Mike lists 8 bad habits that all of us need to eliminate in our sales careers. With the Amazon’s and Walmarts biting at our butts. The first bad habit is a difficult one to eliminate.
Competing on price is a fact we deal with every day. Competition is fierce in all businesses. Eliminating your bad habits will help you to survive in today’s ultra-competitive world.
You must learn to specialize or niche into a segment of your market. Specialization and becoming an expert in that one area can mean, customers, come to you because of your expertise. Your competitors will continue to fight on the price. If you can specialize, you can stand out from the crowd and profit accordingly.
Bad Business Habits are Your Worst Enemies, Here are 8 You Must Eliminate!
I’m not really one for all the “New Year, New You” hype, but I am a fan of making resolutions that make sense. One thing I’ve learned from writing for and speaking to entrepreneurs is that we’re all hungry for new ways to improve our companies and our efficiency. But another thing I’ve learned is that it’s not always about what new thing you should do. Sometimes your emphasis should be on what you need to stop doing.
Bad Business Habits to Break
Here are eight business habits you should commit to breaking.
1. Competing on price. If your major claim to fame is being the cheapest, you’re destined to burn yourself out. To be honest, most small and medium-sized businesses simply won’t ever be able to compete with the big guys based on the economies of scale huge companies can leverage. Your better bet is to be unique and to specialize in a niche, which allows you to charge more for your services.
2. Trying to appeal to everyone. Instead of casting a huge net designed to catch every fish in your area, try a more focused approach. If you lure in the customers who are the best fit for you, you stand to reel in much larger fish. Be a standout in your industry and work on appealing to your ideal, more lucrative clients.
3. Working ‘round the clock. It’s a common trap: We feel like we have to pour all our energy and time into nurturing our companies. But the trouble is that it’s too easy to neglect things that are – in the big picture – far more important. We must make time for ourselves, our partners, our families, and our friends. Take a little time off to recharge your batteries.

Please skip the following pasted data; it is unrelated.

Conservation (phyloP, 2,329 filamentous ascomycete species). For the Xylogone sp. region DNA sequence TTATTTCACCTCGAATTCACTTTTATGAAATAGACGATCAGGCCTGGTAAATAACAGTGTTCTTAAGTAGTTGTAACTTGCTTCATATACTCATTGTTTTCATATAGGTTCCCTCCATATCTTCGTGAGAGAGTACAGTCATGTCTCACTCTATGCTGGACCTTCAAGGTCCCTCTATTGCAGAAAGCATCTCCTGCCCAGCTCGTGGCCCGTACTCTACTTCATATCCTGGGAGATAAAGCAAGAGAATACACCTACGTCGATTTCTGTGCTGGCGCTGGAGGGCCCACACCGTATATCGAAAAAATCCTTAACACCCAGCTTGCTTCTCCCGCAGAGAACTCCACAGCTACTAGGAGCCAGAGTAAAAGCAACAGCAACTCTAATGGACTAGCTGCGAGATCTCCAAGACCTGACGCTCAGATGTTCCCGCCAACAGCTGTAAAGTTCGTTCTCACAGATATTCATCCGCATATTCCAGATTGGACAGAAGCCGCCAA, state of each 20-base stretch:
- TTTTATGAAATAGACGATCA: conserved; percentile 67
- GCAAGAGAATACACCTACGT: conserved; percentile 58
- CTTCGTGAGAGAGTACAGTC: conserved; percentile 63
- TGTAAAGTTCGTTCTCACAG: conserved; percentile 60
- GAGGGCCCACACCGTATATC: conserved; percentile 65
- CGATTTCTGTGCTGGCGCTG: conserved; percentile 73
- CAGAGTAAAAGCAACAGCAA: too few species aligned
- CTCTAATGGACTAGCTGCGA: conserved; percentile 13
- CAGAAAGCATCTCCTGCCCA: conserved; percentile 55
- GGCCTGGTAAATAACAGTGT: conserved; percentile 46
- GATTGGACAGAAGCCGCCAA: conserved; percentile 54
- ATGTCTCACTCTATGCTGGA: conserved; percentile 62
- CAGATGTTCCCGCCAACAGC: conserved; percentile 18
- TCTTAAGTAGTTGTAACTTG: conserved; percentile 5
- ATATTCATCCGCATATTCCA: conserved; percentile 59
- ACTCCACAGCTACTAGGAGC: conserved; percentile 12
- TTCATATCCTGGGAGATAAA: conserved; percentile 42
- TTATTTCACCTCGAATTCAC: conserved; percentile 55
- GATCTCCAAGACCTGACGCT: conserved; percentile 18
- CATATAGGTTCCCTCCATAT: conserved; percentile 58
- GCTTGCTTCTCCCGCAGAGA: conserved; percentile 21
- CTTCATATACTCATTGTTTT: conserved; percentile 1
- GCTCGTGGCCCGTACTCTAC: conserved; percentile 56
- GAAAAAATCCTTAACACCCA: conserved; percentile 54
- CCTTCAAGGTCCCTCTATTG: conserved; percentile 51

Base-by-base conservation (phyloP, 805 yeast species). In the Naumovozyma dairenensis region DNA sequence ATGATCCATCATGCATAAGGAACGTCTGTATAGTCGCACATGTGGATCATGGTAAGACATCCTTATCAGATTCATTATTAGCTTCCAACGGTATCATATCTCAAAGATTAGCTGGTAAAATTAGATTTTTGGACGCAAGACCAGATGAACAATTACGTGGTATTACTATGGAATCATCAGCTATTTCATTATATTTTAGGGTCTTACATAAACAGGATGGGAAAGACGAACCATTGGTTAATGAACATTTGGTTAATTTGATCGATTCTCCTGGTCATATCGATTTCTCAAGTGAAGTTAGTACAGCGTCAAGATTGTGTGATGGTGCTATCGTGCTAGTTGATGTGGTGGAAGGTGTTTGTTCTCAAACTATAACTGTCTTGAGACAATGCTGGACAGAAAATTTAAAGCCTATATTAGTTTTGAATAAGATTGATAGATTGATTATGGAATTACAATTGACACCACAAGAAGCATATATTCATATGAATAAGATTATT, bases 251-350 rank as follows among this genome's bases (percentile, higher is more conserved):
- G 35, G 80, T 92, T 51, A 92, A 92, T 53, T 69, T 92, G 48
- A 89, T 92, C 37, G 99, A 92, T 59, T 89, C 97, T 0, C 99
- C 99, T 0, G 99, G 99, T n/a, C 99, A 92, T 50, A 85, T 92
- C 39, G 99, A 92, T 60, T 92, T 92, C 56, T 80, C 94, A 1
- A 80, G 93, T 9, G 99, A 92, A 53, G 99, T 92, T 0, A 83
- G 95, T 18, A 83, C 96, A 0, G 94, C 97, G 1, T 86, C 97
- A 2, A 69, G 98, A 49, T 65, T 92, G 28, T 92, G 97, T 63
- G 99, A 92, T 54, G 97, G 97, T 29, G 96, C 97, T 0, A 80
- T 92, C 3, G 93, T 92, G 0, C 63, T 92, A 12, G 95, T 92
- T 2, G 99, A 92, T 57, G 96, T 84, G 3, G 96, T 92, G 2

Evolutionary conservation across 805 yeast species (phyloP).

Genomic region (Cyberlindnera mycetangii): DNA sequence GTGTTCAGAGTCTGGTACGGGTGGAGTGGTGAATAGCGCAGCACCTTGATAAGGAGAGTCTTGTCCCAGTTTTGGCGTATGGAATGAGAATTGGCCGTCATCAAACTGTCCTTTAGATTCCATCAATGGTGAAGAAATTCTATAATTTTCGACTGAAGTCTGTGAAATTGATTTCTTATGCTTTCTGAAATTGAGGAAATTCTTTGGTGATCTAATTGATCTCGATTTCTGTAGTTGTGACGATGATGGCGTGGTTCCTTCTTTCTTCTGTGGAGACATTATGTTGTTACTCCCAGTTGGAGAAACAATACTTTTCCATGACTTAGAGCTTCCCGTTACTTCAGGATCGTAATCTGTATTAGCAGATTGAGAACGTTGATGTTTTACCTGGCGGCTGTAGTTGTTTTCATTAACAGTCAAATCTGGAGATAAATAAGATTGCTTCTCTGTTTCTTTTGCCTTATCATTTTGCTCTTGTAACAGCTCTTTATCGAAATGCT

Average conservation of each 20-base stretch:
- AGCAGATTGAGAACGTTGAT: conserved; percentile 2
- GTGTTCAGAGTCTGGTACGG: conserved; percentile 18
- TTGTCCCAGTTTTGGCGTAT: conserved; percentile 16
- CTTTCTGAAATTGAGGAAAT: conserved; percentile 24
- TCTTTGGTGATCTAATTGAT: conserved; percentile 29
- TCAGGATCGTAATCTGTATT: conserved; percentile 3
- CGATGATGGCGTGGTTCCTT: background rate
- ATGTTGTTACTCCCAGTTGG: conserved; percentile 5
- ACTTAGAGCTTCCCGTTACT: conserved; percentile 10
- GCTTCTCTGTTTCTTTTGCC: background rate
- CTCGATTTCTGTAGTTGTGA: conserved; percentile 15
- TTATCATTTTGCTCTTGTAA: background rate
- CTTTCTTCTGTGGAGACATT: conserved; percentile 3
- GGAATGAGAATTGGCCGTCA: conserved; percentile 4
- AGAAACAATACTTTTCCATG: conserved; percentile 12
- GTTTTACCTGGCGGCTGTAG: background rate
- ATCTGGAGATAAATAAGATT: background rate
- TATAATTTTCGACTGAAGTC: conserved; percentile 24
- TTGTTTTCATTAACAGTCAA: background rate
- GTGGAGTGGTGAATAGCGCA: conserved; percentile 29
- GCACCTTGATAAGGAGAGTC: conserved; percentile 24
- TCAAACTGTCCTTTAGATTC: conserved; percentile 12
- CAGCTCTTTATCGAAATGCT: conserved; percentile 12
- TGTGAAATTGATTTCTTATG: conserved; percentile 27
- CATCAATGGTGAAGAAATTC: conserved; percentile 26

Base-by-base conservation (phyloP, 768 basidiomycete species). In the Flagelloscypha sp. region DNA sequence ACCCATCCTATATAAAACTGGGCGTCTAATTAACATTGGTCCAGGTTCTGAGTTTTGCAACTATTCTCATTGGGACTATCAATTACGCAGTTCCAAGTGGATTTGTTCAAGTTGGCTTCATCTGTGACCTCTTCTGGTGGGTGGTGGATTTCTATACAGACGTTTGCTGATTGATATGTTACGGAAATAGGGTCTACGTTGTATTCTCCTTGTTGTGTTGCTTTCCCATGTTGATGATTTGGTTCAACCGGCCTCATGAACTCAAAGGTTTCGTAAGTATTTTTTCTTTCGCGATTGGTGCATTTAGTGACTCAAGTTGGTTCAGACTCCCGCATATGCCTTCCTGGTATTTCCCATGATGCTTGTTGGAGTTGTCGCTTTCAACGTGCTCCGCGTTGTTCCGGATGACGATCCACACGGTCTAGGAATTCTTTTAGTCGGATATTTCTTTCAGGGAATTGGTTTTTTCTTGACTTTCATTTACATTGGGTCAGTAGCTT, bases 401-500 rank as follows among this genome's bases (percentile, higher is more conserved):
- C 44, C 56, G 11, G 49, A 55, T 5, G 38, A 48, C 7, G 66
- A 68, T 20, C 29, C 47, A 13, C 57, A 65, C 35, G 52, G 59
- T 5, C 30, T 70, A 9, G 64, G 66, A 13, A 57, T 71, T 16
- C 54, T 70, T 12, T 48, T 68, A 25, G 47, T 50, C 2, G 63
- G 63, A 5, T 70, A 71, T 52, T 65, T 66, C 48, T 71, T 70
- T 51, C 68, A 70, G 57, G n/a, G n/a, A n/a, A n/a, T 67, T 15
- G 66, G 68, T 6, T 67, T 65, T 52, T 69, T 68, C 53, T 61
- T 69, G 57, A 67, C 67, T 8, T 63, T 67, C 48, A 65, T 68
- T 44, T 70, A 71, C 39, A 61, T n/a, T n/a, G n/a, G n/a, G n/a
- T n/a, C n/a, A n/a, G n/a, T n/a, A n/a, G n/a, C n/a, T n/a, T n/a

4. Being buddies with your employees. Friendly? Yes. Buddies? No. You’re in charge, and that means you need to keep a professional distance between you and your staff. You’re not the office therapist. You’re the company owner.
5. DIY Marketing. You don’t have to hire the most expensive, slickest marketing company to manage every little detail, but branding and marketing really matter. Take it seriously and hire a pro to help you ensure you’re connecting with your ideal customers.
6. Perpetually pivoting. If you find yourself constantly adjusting your offerings, stop! Since you’ve already resolved to stop trying to appeal to everyone, stop tweaking what has brought you the customers you have and love. Don’t change so much that you lose the core of what makes you unique.
7. Taking customers for granted. Without your customers, you have no revenue, no raison d’être. Stop running on autopilot, and start taking the time to genuinely thank your customers for their valuable business. Make it a habit to spend a little time getting to know your clients better.
8. Hiring the wrong people. It’s such a temptation to hire the candidate with the most experience, but it may not always be the right choice. It’s far better to hire the applicant who will be the best fit for your company’s values and culture. Skills you can teach. Mindset is much, much harder.
Committing to eliminating bad habits can be one of the best resolutions you make all year long.